Over the next five weeks, we'll be running a series called "Getting to know the board", publishing blog posts from each member of the Rust Foundation Board of Directors, introducing them to the community. You can view the posts in this series here.
The Rust Foundation is up and running! This is really a great milestone for the Rust ecosystem. A system programming language like Rust is a fundamental building block so having an independent entity (the foundation) to facilitate open governance will boost widespread adoption for sure. Open governance here means certain assets such as logo, trademark, IT infrastructure and so on are NOT controlled by a single commercial organization, and with the governance structure separating decisions about funds and business affairs from the technical project’s decisions, all these will give participants from various organizations, even they are competitors in business, a neutral place with assurance backed by the foundation bylaw and operation mechanism. I know the foundation also serves other functionalities and those are all benefits to having a foundation, but the open governance part is a very important one I think. Projects like Kubernetes were much more widely adopted and attracted many players since the CNCF was established, and now it is the de-facto standard in the industry. And there are many more you can name. To be honest, the current Rust community governance structure is indeed open and very welcoming already, from the RFC process to the diversity of developers and various gate-keepers, so I really appreciate Mozilla’s great effort and the whole community to make this happen. And the establishment of the Rust foundation will just make it more attractive and give commercial players more peace of mind, and the composition of the founding platinum member companies so far has proven this. I am also happy to see that Rust is truly a global development activity, with contributors (copyright owners) from so many countries across almost all continents, and the software is publicly available across national boundaries. These will continuously be the mission and vision of the Rust Foundation.
I have mainly done C programming in development work and my past technical experience was mainly focused on operating systems, media processing and other embedded system software. So performance and resource consumption are always some of the key metrics to consider. Rust is certainly a kind of language that can match C/C++ here. The second well recognized beauty of Rust is memory safety. Both of these reasons are why the company I am working for, Huawei, is interested in Rust and would like to invest to make the language widely adopted in products, since as an ICT infrastructure vendor, performance and security are basically the two fundamental baselines in many scenarios to judge when choosing a new programming language. But actually when I first got introduced to Rust by friends, I was amazed not by the above two advantages compared to other languages, instead by the look-and-feel of the language, the cleaner syntax, better modularity and more importantly, the package-management system, which certainly C/C++ is lacking as a standard. Although I did not have the chance to switch from C to Rust in my development work then, I can certainly understand why many have done so or make Rust as their first choice of system programming language.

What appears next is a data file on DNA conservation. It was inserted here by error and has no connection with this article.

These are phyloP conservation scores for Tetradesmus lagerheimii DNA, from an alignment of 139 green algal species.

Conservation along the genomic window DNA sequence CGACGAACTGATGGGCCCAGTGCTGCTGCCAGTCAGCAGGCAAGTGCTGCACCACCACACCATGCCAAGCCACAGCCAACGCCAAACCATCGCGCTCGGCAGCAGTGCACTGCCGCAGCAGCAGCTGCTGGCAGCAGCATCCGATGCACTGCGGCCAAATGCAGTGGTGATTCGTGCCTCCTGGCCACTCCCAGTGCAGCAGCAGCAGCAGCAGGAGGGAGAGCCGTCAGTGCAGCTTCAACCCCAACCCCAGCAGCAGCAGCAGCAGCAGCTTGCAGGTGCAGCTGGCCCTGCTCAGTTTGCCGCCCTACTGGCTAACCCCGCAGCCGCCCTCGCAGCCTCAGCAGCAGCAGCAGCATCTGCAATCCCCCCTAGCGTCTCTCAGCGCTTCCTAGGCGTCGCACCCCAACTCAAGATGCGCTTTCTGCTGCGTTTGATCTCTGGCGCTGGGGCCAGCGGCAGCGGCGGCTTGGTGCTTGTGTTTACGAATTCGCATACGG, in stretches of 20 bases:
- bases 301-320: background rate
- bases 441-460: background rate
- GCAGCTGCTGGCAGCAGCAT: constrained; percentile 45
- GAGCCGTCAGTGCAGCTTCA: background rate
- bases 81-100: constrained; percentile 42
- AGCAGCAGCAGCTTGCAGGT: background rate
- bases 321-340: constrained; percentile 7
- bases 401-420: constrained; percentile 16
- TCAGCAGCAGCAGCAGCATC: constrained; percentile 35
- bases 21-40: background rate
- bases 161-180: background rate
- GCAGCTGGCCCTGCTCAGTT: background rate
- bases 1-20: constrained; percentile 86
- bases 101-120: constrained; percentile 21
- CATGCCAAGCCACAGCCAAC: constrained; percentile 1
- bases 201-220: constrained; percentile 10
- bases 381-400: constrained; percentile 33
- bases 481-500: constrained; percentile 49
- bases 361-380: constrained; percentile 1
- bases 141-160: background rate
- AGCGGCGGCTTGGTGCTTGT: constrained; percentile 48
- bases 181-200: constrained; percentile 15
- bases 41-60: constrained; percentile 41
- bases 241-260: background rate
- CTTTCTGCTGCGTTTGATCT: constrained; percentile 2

Now let me share a bit information on what is happening in where I am from, China. At the end of last year, Rust China Conf 2020 was held in Shenzhen, and Huawei is the only top-level sponsor (happily done by my team ☺). In this event, I was thrilled to see so many cases, products and open source projects written in Rust and many developers are just entering university. Some told me they have been using Rust for several years, which means they started programming in Rust from high school. The topics they shared range from data analysis, operating systems, storage solutions, blockchain, robotics, autonomous vehicle and mobile applications. Also, a student from Tsinghua University, RunJi Wang, wrote an elegant distributed file system called MadFS, which helped a 500-node ARM based cluster to champion the recent IO500 List, with a score of almost 4 times than the second on the list (https://io500.org/). All of these demonstrated the strong momentum and the active development community here in China. And I will no doubt see more in the future.
Looking into the future, with the establishment of the Rust foundation and strong investment from the members, we will see more language innovation and engineering implementation at a faster pace. For Huawei, areas we will invest in the community will include projects in numerical computation, robotics, virtualization and more. As the only platinum founding member from China so far, we would also like to promote Rust with all partners, this may include setting up local infrastructure such as crates.io and local CI for better access and usability, translating more documentation into Chinese and holding more events here. Last but not least, we are eager to have more Rust talents to join us, in the EU, North America and China! And if you are in a place other than those above but also interested, no worries, let’s talk about more opportunities!